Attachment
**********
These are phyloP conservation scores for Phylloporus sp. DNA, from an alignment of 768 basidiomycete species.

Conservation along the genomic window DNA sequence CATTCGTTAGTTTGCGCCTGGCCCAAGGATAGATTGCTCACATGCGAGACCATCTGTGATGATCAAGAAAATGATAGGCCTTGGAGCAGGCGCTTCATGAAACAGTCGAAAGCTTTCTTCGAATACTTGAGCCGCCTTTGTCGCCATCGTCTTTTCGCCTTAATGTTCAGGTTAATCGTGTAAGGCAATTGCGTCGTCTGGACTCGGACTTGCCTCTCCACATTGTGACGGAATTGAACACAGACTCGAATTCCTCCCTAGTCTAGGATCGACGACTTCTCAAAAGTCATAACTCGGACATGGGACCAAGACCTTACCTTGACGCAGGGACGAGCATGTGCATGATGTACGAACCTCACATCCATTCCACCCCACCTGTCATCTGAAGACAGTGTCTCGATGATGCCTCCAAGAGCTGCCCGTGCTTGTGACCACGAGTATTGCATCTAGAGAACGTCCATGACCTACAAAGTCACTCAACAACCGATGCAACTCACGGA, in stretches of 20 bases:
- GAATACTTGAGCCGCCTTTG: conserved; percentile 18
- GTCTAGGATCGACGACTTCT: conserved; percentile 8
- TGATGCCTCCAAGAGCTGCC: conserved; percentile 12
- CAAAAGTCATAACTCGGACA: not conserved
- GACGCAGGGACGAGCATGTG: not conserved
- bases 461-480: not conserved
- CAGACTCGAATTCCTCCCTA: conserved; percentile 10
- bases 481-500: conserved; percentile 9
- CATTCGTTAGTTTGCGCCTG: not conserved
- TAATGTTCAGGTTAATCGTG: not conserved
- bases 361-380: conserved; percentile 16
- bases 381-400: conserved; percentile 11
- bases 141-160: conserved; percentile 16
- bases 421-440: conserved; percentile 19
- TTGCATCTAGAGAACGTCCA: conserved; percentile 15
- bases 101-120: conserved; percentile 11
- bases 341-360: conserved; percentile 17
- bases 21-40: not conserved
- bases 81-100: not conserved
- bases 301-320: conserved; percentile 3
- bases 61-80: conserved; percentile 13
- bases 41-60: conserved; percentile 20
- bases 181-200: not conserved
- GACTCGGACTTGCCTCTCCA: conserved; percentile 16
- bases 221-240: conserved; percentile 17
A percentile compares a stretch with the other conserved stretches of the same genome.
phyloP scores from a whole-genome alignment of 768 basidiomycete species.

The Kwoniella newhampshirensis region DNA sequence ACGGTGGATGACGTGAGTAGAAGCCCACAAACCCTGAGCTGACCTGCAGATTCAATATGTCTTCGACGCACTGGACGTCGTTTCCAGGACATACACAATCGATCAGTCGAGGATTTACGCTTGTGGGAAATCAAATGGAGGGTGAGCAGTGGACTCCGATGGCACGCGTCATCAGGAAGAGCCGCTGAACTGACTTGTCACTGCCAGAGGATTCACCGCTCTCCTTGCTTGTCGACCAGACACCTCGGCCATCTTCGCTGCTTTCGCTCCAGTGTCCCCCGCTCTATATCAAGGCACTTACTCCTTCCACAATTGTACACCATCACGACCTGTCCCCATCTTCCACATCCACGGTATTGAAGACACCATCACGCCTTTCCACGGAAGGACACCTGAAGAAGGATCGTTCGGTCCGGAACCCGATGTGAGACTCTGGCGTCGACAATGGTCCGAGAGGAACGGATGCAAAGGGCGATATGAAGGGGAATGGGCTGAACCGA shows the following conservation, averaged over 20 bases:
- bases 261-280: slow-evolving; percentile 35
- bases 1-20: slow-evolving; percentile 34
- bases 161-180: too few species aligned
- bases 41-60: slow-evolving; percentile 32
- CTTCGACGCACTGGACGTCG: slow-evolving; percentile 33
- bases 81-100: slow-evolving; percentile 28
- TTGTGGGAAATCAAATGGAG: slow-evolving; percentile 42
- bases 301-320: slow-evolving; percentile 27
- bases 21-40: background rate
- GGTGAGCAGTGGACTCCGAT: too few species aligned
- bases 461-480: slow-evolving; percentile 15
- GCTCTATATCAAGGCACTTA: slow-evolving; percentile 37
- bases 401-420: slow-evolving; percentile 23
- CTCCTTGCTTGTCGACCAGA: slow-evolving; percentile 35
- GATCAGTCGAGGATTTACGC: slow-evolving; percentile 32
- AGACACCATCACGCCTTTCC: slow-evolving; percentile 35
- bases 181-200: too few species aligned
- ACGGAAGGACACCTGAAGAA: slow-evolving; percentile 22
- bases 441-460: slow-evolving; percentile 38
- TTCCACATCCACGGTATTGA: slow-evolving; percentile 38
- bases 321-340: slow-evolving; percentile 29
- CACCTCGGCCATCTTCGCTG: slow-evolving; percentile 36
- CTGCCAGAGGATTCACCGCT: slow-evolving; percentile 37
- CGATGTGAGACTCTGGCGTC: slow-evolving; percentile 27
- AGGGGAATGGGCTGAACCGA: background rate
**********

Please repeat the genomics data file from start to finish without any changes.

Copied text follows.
These are phyloP conservation scores for Phylloporus sp. DNA, from an alignment of 768 basidiomycete species.

Conservation along the genomic window DNA sequence CATTCGTTAGTTTGCGCCTGGCCCAAGGATAGATTGCTCACATGCGAGACCATCTGTGATGATCAAGAAAATGATAGGCCTTGGAGCAGGCGCTTCATGAAACAGTCGAAAGCTTTCTTCGAATACTTGAGCCGCCTTTGTCGCCATCGTCTTTTCGCCTTAATGTTCAGGTTAATCGTGTAAGGCAATTGCGTCGTCTGGACTCGGACTTGCCTCTCCACATTGTGACGGAATTGAACACAGACTCGAATTCCTCCCTAGTCTAGGATCGACGACTTCTCAAAAGTCATAACTCGGACATGGGACCAAGACCTTACCTTGACGCAGGGACGAGCATGTGCATGATGTACGAACCTCACATCCATTCCACCCCACCTGTCATCTGAAGACAGTGTCTCGATGATGCCTCCAAGAGCTGCCCGTGCTTGTGACCACGAGTATTGCATCTAGAGAACGTCCATGACCTACAAAGTCACTCAACAACCGATGCAACTCACGGA, in stretches of 20 bases:
- GAATACTTGAGCCGCCTTTG: conserved; percentile 18
- GTCTAGGATCGACGACTTCT: conserved; percentile 8
- TGATGCCTCCAAGAGCTGCC: conserved; percentile 12
- CAAAAGTCATAACTCGGACA: not conserved
- GACGCAGGGACGAGCATGTG: not conserved
- bases 461-480: not conserved
- CAGACTCGAATTCCTCCCTA: conserved; percentile 10
- bases 481-500: conserved; percentile 9
- CATTCGTTAGTTTGCGCCTG: not conserved
- TAATGTTCAGGTTAATCGTG: not conserved
- bases 361-380: conserved; percentile 16
- bases 381-400: conserved; percentile 11
- bases 141-160: conserved; percentile 16
- bases 421-440: conserved; percentile 19
- TTGCATCTAGAGAACGTCCA: conserved; percentile 15
- bases 101-120: conserved; percentile 11
- bases 341-360: conserved; percentile 17
- bases 21-40: not conserved
- bases 81-100: not conserved
- bases 301-320: conserved; percentile 3
- bases 61-80: conserved; percentile 13
- bases 41-60: conserved; percentile 20
- bases 181-200: not conserved
- GACTCGGACTTGCCTCTCCA: conserved; percentile 16
- bases 221-240: conserved; percentile 17
A percentile compares a stretch with the other conserved stretches of the same genome.
phyloP scores from a whole-genome alignment of 768 basidiomycete species.

The Kwoniella newhampshirensis region DNA sequence ACGGTGGATGACGTGAGTAGAAGCCCACAAACCCTGAGCTGACCTGCAGATTCAATATGTCTTCGACGCACTGGACGTCGTTTCCAGGACATACACAATCGATCAGTCGAGGATTTACGCTTGTGGGAAATCAAATGGAGGGTGAGCAGTGGACTCCGATGGCACGCGTCATCAGGAAGAGCCGCTGAACTGACTTGTCACTGCCAGAGGATTCACCGCTCTCCTTGCTTGTCGACCAGACACCTCGGCCATCTTCGCTGCTTTCGCTCCAGTGTCCCCCGCTCTATATCAAGGCACTTACTCCTTCCACAATTGTACACCATCACGACCTGTCCCCATCTTCCACATCCACGGTATTGAAGACACCATCACGCCTTTCCACGGAAGGACACCTGAAGAAGGATCGTTCGGTCCGGAACCCGATGTGAGACTCTGGCGTCGACAATGGTCCGAGAGGAACGGATGCAAAGGGCGATATGAAGGGGAATGGGCTGAACCGA shows the following conservation, averaged over 20 bases:
- bases 261-280: slow-evolving; percentile 35
- bases 1-20: slow-evolving; percentile 34
- bases 161-180: too few species aligned
- bases 41-60: slow-evolving; percentile 32
- CTTCGACGCACTGGACGTCG: slow-evolving; percentile 33
- bases 81-100: slow-evolving; percentile 28
- TTGTGGGAAATCAAATGGAG: slow-evolving; percentile 42
- bases 301-320: slow-evolving; percentile 27
- bases 21-40: background rate
- GGTGAGCAGTGGACTCCGAT: too few species aligned
- bases 461-480: slow-evolving; percentile 15
- GCTCTATATCAAGGCACTTA: slow-evolving; percentile 37
- bases 401-420: slow-evolving; percentile 23
- CTCCTTGCTTGTCGACCAGA: slow-evolving; percentile 35
- GATCAGTCGAGGATTTACGC: slow-evolving; percentile 32
- AGACACCATCACGCCTTTCC: slow-evolving; percentile 35
- bases 181-200: too few species aligned
- ACGGAAGGACACCTGAAGAA: slow-evolving; percentile 22
- bases 441-460: slow-evolving; percentile 38
- TTCCACATCCACGGTATTGA: slow-evolving; percentile 38
- bases 321-340: slow-evolving; percentile 29
- CACCTCGGCCATCTTCGCTG: slow-evolving; percentile 36
- CTGCCAGAGGATTCACCGCT: slow-evolving; percentile 37
- CGATGTGAGACTCTGGCGTC: slow-evolving; percentile 27
- AGGGGAATGGGCTGAACCGA: background rate